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The Division 2 Won't Sell On Steam

The Epic Games Store is already starting to leave its mark. VentureBeat is reporting that Ubisoft's The Division 2 will be skipping a Steam release entirely, and will instead sell on Ubisoft's own Uplay Store and the Epic Games Store, which opened late last year.


"We entrust Epic to deliver a smooth journey for our fans, from preordering the game and enjoying our Beta to the launch of Tom Clancy's The Division 2 on March 15," Ubisoft's Chris Early said in a statement. "Epic continues to disrupt the video game industry, and their third party distribution model is the latest example, and something Ubisoft wants to support."

Of course, a lot of that disruption Ubisoft is talking about is likely to do with the amount of profit Epic takes from developers. Steam, in most cases, takes a 30% cut from all sales in its digital store. But Epic is shaking things up by giving developers a far better deal. Epic is content with taking 12% of sales in the Epic Games Store, claiming that's all it really needs to keep the storefront profitable.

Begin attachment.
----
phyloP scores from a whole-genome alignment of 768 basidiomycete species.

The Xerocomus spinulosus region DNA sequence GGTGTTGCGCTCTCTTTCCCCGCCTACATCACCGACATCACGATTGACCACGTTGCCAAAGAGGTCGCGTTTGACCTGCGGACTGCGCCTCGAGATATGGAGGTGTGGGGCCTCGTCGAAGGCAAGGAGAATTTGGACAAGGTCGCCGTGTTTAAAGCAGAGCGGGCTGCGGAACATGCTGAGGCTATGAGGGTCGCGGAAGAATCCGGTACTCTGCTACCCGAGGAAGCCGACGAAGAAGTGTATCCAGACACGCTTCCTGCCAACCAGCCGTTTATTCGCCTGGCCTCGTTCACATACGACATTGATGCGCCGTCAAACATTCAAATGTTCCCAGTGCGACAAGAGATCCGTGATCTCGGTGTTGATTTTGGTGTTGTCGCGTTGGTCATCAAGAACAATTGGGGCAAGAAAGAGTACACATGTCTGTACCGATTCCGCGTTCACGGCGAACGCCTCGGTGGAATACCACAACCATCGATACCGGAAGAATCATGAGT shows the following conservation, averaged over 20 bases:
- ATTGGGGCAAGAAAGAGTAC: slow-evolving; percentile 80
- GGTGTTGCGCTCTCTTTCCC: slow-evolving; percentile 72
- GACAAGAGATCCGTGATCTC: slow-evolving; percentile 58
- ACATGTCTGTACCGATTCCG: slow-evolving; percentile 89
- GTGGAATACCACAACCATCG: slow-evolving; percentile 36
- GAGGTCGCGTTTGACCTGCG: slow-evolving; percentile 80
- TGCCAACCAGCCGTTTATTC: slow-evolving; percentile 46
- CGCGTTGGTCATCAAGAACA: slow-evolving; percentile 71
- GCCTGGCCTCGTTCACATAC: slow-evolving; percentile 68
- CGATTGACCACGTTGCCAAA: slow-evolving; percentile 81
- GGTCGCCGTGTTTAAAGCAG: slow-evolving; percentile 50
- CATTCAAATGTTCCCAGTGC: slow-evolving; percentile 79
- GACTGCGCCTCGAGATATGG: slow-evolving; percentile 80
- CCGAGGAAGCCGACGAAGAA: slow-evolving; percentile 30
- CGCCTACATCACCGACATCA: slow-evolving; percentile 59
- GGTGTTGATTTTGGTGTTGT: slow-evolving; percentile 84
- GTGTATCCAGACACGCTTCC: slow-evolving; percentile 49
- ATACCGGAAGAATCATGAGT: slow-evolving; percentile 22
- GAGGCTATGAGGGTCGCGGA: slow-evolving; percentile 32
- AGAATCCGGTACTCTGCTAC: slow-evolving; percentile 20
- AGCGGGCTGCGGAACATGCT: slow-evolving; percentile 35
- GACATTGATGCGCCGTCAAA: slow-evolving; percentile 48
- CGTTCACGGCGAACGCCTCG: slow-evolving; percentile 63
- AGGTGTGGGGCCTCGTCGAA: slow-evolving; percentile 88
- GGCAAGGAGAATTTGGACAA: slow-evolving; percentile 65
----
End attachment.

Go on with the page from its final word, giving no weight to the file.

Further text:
It's simple math. Ubisoft keeps 100% of the money by selling in Uplay, and 88% by selling in the Epic Games Store. That's a whole lot more money than the company would make selling The Division 2 in Steam, where it would only get 70% of the revenue.

It's hard not to imagine Epic stealing more major publishers away with the promise of a bigger payday. There are already millions upon millions of users that have the Epic Games Store installed, thanks to its presence inside the Epic Launcher, and the fact that you need the Epic Launcher to play Fortnite. If Epic can convince another big company — say, a Take-Two or a Square Enix — to leave Steam behind in favor of the Epic Games Store, all of those doomsday predictions may actually be worth paying attention to.

You can at least count on Steam losing more business from indies. Epic looks to be targeting them for exclusivity, and with the more generous revenue split, it'll be tough for many to resist.

As Meja once said, "It's all 'bout the money."